Monday, July 06, 2009
Matthew Nisbet: Food Inc - Will It Connect the Dots on Food System Problems?
Food Inc: Will It Connect the Dots on Food System Problems?
by Matthew Nisbet
Over the past decade, issues such as fast food and obesity, organics and pesticides, genetic engineering, and factory farming have each captured their share of attention from engaged citizens and advocacy groups. Focusing events, such as the 2008 factory farming ballot initiative in California or the 2000 Starlink GM corn episode have generated spikes in news coverage. Popular books such as Eric Schlosser's Fast Food Nation, Michael Pollan's In Defense of Food, and Pollan's NY Times article "Farmer in Chief" have reinforced concerns among an attentive public and generated reactions from policymakers. Still, however, with the exception of obesity, each of these issues remains relatively low on the overall news agenda.
The inability of these food-related issues to break out into wider public focus can be attributed to a number of factors, most notably that none of them fit neatly into a traditional partisan divide as issues such as climate change and stem cell research do. But what has also been missing is a larger meta-frame that ties these trends in the food system together into the perception of a bigger problem.
But now comes Food Inc. The title is a potentially powerful frame device for audiences, connecting each of these food-related issues under one perceptual umbrella. Specifically, the title instantly conveys the film's dominant narrative that responsibility for these issues can be attributed to "big farming" and multi-national corporations who are serving their own private interests rather than the public interest. To correct the problem, tighter regulation, government oversight, and greater responsiveness to citizen and consumer concerns are needed.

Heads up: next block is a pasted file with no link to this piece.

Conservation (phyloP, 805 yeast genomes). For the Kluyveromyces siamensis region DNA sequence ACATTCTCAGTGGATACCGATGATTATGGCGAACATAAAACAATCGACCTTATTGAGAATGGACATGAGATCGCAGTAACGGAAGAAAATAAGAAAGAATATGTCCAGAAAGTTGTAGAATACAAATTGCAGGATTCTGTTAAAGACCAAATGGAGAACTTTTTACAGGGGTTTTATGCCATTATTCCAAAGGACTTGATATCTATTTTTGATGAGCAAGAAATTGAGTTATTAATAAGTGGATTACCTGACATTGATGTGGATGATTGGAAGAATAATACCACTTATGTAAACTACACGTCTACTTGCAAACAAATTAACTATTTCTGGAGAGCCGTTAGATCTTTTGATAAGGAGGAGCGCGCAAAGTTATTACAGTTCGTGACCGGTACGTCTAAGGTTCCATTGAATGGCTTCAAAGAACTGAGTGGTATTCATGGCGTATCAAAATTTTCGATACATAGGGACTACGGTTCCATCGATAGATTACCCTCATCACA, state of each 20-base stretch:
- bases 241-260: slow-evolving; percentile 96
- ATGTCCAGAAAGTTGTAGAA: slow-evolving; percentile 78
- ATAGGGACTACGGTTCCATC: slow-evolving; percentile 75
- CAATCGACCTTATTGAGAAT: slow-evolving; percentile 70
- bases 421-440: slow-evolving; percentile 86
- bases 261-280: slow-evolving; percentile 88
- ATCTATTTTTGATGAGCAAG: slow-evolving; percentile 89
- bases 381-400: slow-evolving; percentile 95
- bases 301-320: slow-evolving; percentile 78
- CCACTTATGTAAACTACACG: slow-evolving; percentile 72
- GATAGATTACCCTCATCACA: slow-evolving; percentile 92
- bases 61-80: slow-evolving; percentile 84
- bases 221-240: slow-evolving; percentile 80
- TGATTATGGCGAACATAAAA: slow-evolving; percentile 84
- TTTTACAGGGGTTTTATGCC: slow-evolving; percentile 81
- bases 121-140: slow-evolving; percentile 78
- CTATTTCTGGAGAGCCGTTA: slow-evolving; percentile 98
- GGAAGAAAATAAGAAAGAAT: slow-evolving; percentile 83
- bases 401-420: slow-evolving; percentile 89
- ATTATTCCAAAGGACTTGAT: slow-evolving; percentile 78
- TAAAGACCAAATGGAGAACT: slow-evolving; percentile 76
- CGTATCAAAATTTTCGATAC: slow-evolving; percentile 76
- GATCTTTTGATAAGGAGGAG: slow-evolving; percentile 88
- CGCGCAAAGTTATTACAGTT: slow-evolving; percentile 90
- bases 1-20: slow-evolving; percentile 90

As the Food Inc trailer above strongly emphasizes, the relevance of these food issues can be reduced down to a matter of "public accountability," a commonly appearing frame applied to issues of science and the environment. The trailer repeats several key phrases often used to actively translate this frame, including notably "controlled by multi-national corporations" and as the woman at the end of the trailer describes ominously: "The companies don't want the farmers talking, they don't want this story told."
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